A Work in Progress

Forgiveness seems like it should be a one time thing. Something happens and you get hurt. The person that was a part of making that thing happen apologizes, you forgive them and life moves on. Or you get hurt several times over, give up that person or that thing, forgive yourself and them for your parts in the cause of the pain and move on.

I used to think that was how this worked. Actually, right up until the last year or so it was how I thought such things worked. It is only after I have thought things over that I have started to realize that forgiveness is not a one time deal. It is a way of thinking and way of acting and a way of being.

There are several people in my past that hurt me, whether they intended to or not, whether I meant them to or not, it happened. Some of these actions are years and years in the past and I thought I was over whatever was going on there. Except that there are random times when I am at home, in the shower, dreaming, reading, driving or whatever other quiet moment I find myself in, when I will think of X person and S action and wonder why it happened and why I still felt the pang of hurt from it. I had already forgiven myself, forgiven them, forgiven the others who were peripherally involved…

What I have discovered is that it’s not enough to “forgive and forget.” If I completely forget then I will not learn from those mistakes of mine and the act of forgiving no longer means anything. If I never forgive then I will very likely continue to attract that sort of action/behavior/people into my life and will slowly be eaten away by the anger and pain associated with unhealed pain. That isn’t such a great option either.

What I have been doing for some time now, years actually, is to forgive myself and others every time I reflect on a particular event or that person in my life. There is still an echo of that pain, still knowledge of that lesson, but it is nowhere near half so painful or troublesome as what it would have been if I had not learned how to think, process, and forgive multiple times over.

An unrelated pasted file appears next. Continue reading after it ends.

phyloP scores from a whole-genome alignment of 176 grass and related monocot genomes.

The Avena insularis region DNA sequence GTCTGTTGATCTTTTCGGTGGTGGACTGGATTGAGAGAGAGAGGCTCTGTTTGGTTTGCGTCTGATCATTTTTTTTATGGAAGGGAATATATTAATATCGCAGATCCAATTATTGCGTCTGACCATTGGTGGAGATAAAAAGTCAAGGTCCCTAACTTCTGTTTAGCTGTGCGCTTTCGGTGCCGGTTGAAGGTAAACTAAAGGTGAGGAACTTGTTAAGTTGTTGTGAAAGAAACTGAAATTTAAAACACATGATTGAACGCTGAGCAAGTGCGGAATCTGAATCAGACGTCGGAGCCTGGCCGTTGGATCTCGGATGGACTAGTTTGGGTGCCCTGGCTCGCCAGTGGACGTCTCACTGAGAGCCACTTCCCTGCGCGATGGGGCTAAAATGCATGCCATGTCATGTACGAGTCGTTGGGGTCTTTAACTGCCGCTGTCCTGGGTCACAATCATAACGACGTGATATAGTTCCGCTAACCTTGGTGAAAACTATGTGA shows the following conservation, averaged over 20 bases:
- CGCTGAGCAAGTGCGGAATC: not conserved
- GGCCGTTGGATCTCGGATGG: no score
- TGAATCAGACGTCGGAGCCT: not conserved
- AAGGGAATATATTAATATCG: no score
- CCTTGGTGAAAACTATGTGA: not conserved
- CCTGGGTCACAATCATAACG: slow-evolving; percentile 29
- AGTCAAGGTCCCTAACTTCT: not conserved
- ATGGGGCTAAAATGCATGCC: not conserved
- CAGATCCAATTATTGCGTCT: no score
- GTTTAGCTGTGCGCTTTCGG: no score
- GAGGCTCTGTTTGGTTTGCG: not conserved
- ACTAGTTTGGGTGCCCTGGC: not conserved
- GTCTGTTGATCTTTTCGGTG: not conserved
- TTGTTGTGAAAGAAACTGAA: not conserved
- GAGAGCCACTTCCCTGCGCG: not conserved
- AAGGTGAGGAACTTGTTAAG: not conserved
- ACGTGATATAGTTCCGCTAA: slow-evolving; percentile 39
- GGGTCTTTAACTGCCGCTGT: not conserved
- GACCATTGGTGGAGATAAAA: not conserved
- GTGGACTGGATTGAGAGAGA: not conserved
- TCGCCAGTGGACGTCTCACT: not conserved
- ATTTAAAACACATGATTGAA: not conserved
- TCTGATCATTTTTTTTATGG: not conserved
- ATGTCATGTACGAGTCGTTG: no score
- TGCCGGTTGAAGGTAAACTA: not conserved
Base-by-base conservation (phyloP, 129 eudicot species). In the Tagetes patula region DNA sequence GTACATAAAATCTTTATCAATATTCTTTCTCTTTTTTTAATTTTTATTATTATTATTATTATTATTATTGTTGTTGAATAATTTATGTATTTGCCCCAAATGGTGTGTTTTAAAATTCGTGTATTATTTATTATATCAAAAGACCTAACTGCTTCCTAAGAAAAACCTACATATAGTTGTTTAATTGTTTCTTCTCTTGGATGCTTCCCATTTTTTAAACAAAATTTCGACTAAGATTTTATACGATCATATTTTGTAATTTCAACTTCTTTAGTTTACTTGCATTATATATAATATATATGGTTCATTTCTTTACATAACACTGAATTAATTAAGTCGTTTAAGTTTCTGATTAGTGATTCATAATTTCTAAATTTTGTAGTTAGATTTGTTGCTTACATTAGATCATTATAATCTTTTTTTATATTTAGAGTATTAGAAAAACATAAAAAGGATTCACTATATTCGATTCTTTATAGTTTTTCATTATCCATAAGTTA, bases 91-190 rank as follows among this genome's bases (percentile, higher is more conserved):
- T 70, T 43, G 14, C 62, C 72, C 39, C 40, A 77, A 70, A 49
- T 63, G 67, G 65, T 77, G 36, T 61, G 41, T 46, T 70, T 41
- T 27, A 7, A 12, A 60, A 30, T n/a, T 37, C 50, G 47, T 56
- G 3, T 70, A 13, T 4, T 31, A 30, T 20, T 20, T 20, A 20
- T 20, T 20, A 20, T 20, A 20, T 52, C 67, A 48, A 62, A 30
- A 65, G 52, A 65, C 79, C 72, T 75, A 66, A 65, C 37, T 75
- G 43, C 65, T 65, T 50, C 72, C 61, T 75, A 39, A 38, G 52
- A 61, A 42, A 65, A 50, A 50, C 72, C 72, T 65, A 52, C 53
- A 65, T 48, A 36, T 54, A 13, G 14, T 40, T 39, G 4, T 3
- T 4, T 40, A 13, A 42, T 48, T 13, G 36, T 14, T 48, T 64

The thing I find the most amusing about all of it is not that I have been doing it for years, but that it has taken me so long to be conscious of what has actually been a very good coping mechanism for me. One would think that this would have been an obvious thing. I think the only reason why it even came to my attention at all is that now that there has been a greater distance of time and emotion from my ex I am reflecting more upon the things that I learned from him, but it is taking more effort, more time to complete the ritual. Think, process, forgive, move on. This has not been working so well, at least not easily, as what I am used to, and so now I am having to take on the part of a full and active participant in my own mini-therapy session.

Now the important thing for me to figure out is if I’m the only one that works this way. If not, hey, there’s a new thing that can be suggested for people relatively far along in their recovery, or at least past the grief stage in their own processing. If so… hey, at least I know what works for me.


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